tare

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See also: tarė and tåre

English[edit]

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Pronunciation[edit]

Etymology 1[edit]

Middle English tare (vetch), from Proto-Germanic *tarwō (cf. Dutch tarwe (wheat)), from Proto-Indo-European *dr̥Hu̯ā (cf. Welsh drewg (darnel), Lithuanian dirvà (field), Ancient Greek δάρατος (dáratos, bread), Sanskrit दूर्वा (dūrvā, panic grass, millet)).

Noun[edit]

tare (plural tares)

  1. (rare) A vetch, or the seed of a vetch.
  2. (rare) A damaging weed growing in fields of grain.
    • Matthew 13:25 (KJV)
      But while men slept, his enemy came and sowed tares among the wheat, and went his way.
    • 1985, John Fowles, A Maggot:
      I saw as I thought an uncle and guardian who has led a sober, industrious and Christian life and finds himself obliged to look on the tares of folly in his own close kin.

Etymology 2[edit]

Middle French tare, from Italian tara, from Arabic طرحة (ṭarḥa, that which is thrown away), a derivative of طرح (ṭáraḥa, to throw (away)).[1]

Noun[edit]

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tare (plural tares)

  1. The empty weight of a container.
Translations[edit]
See also[edit]

Verb[edit]

tare (third-person singular simple present tares, present participle taring, simple past and past participle tared)

  1. (chiefly business and law) To take into account the weight of the container, wrapping etc. in weighting merchandise.
    • 1886, Records of the History, Laws, Regulations, and Statistics of the Tobacco Trade of the United Kingdom, p. 86,
      he is [] to tare such number of bales as may be deemed necessary to settle the net weight for duty.
  2. (sciences) To set a zero value on an instrument (usually a balance) that discounts the starting point.
    • 2003, Dany Spencer Adams, Lab Math, CSHL Press, p. 63,
      Spectrometers, for example, must be zeroed before each reading; balances must be tared before each weighing.
Synonyms[edit]
  • (to set a zero value): zero
Usage notes[edit]
  • In measuring instruments other than balances, this process is usually called zeroing.
Translations[edit]

Etymology 3[edit]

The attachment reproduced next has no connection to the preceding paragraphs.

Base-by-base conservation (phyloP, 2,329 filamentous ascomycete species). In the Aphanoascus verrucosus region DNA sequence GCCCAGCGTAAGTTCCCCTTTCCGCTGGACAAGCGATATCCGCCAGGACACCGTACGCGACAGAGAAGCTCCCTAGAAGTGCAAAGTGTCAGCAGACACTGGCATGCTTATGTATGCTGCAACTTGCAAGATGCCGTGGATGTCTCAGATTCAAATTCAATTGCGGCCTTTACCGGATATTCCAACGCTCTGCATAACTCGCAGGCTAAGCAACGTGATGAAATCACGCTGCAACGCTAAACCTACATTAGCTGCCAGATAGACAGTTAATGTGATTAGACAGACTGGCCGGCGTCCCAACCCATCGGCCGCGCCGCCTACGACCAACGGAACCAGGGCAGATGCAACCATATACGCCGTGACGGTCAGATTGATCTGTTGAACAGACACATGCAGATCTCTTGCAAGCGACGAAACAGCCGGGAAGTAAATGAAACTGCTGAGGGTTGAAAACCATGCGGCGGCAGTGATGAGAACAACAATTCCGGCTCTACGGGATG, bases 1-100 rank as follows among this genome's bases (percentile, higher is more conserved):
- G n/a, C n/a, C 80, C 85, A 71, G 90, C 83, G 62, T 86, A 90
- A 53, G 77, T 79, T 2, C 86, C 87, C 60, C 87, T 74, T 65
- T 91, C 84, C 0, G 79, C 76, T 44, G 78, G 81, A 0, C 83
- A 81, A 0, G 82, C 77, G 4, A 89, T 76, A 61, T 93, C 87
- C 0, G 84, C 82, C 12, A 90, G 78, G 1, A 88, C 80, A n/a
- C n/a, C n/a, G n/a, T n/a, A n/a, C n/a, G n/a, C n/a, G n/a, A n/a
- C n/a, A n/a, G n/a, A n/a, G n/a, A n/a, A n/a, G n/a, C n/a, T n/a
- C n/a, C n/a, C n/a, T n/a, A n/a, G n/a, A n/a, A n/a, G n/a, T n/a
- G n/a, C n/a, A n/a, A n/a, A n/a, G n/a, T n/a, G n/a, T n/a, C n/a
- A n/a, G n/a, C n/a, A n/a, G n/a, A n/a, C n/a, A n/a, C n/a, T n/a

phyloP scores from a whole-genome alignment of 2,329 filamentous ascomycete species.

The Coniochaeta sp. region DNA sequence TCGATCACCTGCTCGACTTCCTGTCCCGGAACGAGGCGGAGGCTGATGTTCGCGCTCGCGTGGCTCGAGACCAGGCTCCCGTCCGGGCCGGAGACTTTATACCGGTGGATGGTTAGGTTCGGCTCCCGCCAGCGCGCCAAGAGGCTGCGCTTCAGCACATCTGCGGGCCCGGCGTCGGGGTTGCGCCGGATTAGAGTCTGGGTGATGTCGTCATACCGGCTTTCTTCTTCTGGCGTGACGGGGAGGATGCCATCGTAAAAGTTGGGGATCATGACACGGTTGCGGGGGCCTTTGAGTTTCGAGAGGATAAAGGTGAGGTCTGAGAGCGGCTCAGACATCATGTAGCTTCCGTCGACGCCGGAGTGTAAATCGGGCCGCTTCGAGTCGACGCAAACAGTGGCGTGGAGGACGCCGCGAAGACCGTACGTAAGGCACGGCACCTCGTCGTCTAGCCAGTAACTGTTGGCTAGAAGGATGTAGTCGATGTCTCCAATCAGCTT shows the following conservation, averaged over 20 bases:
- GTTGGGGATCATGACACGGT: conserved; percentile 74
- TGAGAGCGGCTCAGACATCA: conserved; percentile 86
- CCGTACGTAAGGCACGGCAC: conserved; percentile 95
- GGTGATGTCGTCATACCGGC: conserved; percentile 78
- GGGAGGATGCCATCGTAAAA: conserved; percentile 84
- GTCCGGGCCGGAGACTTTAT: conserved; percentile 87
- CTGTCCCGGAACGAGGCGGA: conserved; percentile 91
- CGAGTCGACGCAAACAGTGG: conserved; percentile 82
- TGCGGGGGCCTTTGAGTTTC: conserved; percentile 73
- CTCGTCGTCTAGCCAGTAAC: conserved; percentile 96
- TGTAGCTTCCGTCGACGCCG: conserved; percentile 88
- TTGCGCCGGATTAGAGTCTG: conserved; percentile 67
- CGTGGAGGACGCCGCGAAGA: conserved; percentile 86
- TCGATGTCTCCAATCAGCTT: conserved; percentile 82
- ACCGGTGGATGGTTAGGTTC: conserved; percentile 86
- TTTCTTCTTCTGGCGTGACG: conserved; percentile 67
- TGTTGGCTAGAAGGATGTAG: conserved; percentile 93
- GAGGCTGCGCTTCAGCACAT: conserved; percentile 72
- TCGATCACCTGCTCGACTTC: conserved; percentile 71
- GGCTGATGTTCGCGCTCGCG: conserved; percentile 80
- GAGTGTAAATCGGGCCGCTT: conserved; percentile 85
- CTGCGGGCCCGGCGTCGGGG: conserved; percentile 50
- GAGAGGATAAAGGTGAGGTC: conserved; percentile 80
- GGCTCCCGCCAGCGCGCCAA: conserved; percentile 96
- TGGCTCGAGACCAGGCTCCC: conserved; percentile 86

Verb[edit]

tare

  1. (obsolete) simple past tense of tear

References[edit]

  1. ^ tare” in Douglas Harper, Online Etymology Dictionary (2001).

Anagrams[edit]


French[edit]

Etymology[edit]

From Medieval Latin tara, from Arabic طرح (ŧarħ, rubbish, refuse), from طرح (ŧaraħa, reject, deduct).

Pronunciation[edit]

Noun[edit]

tare f (plural tares)

  1. (archaic) deficiency
  2. defect, vice, flaw
  3. tare

Anagrams[edit]


Italian[edit]

Noun[edit]

tare f

  1. plural form of tara

Anagrams[edit]


Japanese[edit]

Romanization[edit]

tare

  1. rōmaji reading of たれ

Romanian[edit]

Etymology[edit]

From Latin tālem, accusative of tālis. The sense of "distinguished" or "so great/excellent" in Latin probably eventually became "strong" in earlier Romanian, finally taking on the more literal meaning of "hard" or "tough". Cf. also atare.

Pronunciation[edit]

Adjective[edit]

tare 2 nom/acc forms

  1. (of a material) hard, tough, solid
    Pâinea este foarte tare.
    The bread is very hard.
  2. (of a person) strong
  3. (of a voice) loud, strong, powerful
  4. fierce, vehement, intense, vigorous
  5. mighty, durable, lasting, sturdy
  6. (colloquial) cool

Declension[edit]


Synonyms[edit]

Derived terms[edit]

Adverb[edit]

tare

  1. strongly
  2. quickly and well
  3. very

Related terms[edit]


Spanish[edit]

Verb[edit]

tare

  1. Formal second-person singular (usted) imperative form of tarar.
  2. First-person singular (yo) present subjunctive form of tarar.
  3. Formal second-person singular (usted) present subjunctive form of tarar.
  4. Third-person singular (él, ella, also used with usted?) present subjunctive form of tarar.